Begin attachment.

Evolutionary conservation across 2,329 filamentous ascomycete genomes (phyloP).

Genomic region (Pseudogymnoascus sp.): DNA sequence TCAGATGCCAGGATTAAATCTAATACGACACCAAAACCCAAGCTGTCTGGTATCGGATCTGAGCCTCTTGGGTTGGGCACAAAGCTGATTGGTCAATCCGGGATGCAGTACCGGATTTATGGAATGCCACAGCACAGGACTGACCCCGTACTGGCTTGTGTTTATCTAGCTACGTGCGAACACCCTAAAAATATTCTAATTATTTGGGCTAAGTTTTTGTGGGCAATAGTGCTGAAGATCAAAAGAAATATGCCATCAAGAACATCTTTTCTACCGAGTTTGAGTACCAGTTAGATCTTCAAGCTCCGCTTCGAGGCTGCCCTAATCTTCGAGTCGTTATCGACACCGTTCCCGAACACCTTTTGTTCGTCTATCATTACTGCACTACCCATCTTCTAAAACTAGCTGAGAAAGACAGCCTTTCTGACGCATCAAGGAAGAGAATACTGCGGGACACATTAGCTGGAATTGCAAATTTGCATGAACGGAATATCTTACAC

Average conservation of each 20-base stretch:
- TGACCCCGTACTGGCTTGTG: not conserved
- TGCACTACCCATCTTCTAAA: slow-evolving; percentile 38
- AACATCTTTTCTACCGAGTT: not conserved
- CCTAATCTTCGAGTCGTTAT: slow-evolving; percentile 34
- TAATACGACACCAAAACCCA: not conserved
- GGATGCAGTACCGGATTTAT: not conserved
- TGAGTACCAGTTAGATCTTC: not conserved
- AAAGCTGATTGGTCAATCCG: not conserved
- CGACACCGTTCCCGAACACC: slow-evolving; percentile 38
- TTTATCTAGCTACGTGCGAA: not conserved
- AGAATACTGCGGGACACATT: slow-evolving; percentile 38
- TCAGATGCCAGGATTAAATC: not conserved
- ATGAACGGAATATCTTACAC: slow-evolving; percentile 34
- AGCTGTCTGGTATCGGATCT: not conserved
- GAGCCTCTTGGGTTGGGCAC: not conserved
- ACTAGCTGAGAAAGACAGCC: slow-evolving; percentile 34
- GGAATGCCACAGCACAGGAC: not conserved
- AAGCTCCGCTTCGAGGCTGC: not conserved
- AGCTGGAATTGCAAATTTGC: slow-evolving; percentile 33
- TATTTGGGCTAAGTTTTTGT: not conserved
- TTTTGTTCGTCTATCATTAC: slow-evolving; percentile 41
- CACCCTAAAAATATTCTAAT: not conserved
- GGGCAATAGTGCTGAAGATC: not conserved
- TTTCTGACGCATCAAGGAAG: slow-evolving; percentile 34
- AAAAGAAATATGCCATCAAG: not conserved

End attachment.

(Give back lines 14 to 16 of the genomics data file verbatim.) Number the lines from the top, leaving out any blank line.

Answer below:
- AGAATACTGCGGGACACATT: slow-evolving; percentile 38
- TCAGATGCCAGGATTAAATC: not conserved
- ATGAACGGAATATCTTACAC: slow-evolving; percentile 34